Security forces in Indian-administered Kashmir have been told to move out of schools and hospitals which they have occupied in the region.
A meeting attended by federal defence minister AK Antony decided that the forces have to move out by 30 November.
Many schools, health centres, and government buildings have been occupied by security forces since the outbreak of armed conflict on the late 1980s.
India and Pakistan have fought two wars over Kashmir.
Security forces have also been told to vacate a health resort in Kukernag in southern Kashmir, and a club in the capital, Srinagar.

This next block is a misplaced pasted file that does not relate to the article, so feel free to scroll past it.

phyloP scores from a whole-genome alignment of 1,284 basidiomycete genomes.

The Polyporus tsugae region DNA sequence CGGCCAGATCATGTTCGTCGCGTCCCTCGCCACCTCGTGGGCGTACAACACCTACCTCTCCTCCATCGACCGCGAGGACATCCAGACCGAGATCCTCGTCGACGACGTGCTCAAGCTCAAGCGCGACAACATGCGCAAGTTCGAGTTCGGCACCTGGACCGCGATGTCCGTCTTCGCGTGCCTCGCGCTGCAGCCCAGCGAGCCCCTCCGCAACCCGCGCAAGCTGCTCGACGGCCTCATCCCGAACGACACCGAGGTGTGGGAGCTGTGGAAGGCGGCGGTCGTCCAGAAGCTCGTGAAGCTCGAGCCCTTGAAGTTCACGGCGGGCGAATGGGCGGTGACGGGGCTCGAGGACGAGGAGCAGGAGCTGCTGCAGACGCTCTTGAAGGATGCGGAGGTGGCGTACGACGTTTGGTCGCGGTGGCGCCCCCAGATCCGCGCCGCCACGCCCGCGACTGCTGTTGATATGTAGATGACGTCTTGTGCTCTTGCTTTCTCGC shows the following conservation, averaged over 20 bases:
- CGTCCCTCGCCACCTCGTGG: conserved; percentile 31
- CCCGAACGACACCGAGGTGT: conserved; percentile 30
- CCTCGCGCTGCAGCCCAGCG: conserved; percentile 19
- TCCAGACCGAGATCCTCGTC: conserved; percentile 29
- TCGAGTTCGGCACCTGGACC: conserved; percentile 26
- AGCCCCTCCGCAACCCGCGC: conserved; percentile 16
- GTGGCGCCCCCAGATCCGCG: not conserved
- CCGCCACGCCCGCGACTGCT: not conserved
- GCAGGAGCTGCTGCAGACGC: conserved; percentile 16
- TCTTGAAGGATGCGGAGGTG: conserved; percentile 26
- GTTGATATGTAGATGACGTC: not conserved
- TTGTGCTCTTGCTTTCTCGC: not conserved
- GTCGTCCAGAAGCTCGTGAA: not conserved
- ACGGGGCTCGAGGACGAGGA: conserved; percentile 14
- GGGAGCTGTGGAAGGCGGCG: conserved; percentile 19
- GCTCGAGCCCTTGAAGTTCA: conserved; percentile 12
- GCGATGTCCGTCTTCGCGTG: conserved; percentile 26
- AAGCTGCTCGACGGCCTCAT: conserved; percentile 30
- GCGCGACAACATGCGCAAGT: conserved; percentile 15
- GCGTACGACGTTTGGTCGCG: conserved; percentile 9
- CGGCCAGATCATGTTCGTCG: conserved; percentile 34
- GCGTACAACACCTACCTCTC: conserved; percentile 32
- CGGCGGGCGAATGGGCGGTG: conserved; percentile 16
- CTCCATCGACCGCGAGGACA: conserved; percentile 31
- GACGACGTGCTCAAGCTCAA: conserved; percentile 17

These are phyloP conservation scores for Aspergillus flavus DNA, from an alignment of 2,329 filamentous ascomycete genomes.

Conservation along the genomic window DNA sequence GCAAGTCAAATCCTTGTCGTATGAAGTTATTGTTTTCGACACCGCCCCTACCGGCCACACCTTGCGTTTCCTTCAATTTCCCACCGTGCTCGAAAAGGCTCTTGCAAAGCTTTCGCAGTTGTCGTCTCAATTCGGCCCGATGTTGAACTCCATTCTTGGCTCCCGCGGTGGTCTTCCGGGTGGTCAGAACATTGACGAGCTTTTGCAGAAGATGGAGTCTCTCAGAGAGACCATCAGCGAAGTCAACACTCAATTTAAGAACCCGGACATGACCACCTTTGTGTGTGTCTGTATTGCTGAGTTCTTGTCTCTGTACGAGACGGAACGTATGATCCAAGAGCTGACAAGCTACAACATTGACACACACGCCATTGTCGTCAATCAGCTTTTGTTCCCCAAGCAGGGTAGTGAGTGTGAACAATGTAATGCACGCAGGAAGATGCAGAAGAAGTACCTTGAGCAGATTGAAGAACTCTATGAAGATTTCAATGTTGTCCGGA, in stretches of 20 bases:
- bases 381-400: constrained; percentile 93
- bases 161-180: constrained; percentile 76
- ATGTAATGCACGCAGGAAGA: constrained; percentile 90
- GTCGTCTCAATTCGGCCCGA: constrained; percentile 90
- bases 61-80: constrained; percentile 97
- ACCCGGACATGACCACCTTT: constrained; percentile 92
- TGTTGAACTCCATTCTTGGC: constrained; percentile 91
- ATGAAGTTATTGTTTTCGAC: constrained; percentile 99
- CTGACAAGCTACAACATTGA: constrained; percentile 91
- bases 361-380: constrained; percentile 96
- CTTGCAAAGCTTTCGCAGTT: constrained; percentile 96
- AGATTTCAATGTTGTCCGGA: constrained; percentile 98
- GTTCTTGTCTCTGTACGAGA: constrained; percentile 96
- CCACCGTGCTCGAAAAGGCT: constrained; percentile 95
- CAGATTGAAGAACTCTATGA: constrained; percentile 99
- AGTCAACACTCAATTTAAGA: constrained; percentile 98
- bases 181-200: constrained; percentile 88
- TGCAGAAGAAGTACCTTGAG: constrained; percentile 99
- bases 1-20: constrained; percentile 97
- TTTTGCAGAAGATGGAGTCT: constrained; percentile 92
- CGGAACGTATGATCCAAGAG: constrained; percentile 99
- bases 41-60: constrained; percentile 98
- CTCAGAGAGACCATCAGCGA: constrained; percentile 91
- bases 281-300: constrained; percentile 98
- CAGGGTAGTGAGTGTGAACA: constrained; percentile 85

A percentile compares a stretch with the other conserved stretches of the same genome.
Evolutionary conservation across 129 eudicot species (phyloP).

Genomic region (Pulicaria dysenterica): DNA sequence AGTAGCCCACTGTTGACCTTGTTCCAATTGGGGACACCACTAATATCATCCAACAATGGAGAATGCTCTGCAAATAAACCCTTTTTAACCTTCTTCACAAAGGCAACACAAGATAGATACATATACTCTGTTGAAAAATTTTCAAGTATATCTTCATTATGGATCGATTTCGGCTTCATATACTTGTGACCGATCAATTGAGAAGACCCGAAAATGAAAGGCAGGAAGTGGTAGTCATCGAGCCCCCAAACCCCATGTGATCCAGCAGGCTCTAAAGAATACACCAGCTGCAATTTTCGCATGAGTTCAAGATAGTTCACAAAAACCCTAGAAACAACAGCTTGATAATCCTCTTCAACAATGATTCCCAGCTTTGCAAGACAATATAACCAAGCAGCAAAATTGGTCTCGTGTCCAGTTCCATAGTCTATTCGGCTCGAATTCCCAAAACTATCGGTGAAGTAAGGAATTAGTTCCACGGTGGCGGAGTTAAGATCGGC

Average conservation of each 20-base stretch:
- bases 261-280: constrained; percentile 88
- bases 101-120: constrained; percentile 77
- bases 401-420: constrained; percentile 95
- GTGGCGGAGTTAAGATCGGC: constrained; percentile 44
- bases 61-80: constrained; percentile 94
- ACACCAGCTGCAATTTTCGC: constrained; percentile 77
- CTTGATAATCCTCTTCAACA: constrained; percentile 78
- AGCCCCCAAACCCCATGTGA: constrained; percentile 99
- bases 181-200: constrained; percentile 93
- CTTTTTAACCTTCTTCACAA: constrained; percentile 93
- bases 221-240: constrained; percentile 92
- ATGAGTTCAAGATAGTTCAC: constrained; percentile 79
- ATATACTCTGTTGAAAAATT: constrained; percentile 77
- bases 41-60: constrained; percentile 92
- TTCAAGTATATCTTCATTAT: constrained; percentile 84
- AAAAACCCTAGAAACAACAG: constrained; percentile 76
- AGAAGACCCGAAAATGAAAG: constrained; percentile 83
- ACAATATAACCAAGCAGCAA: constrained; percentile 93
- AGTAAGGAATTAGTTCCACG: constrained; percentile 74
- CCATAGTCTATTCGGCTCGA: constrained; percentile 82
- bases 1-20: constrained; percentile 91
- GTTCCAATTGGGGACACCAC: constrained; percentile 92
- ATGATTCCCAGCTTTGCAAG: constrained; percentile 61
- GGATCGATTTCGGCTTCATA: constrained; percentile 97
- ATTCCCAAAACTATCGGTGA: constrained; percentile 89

The federal defence ministry has, however, not agreed to withdraw troops from private lands and orchards which they are occupying.
Mr Antony said the government would consider revising rent for these lands.
The second largest party in the ruling coalition in Kashmir, the People's Democratic Party, has been demanding withdrawal of Indian army from internal security duties and its replacement by the local police.
The federal government has ruled out any reduction in the number of troops for now.
The issue has soured relations between the coalition partners, at times threatening the stability of the state government itself, says the BBC's Altaf Hussain in Sringar.
Since a 2003 ceasefire, India and Pakistan have been holding regular peace talks.
But they have made little progress over the Kashmir dispute.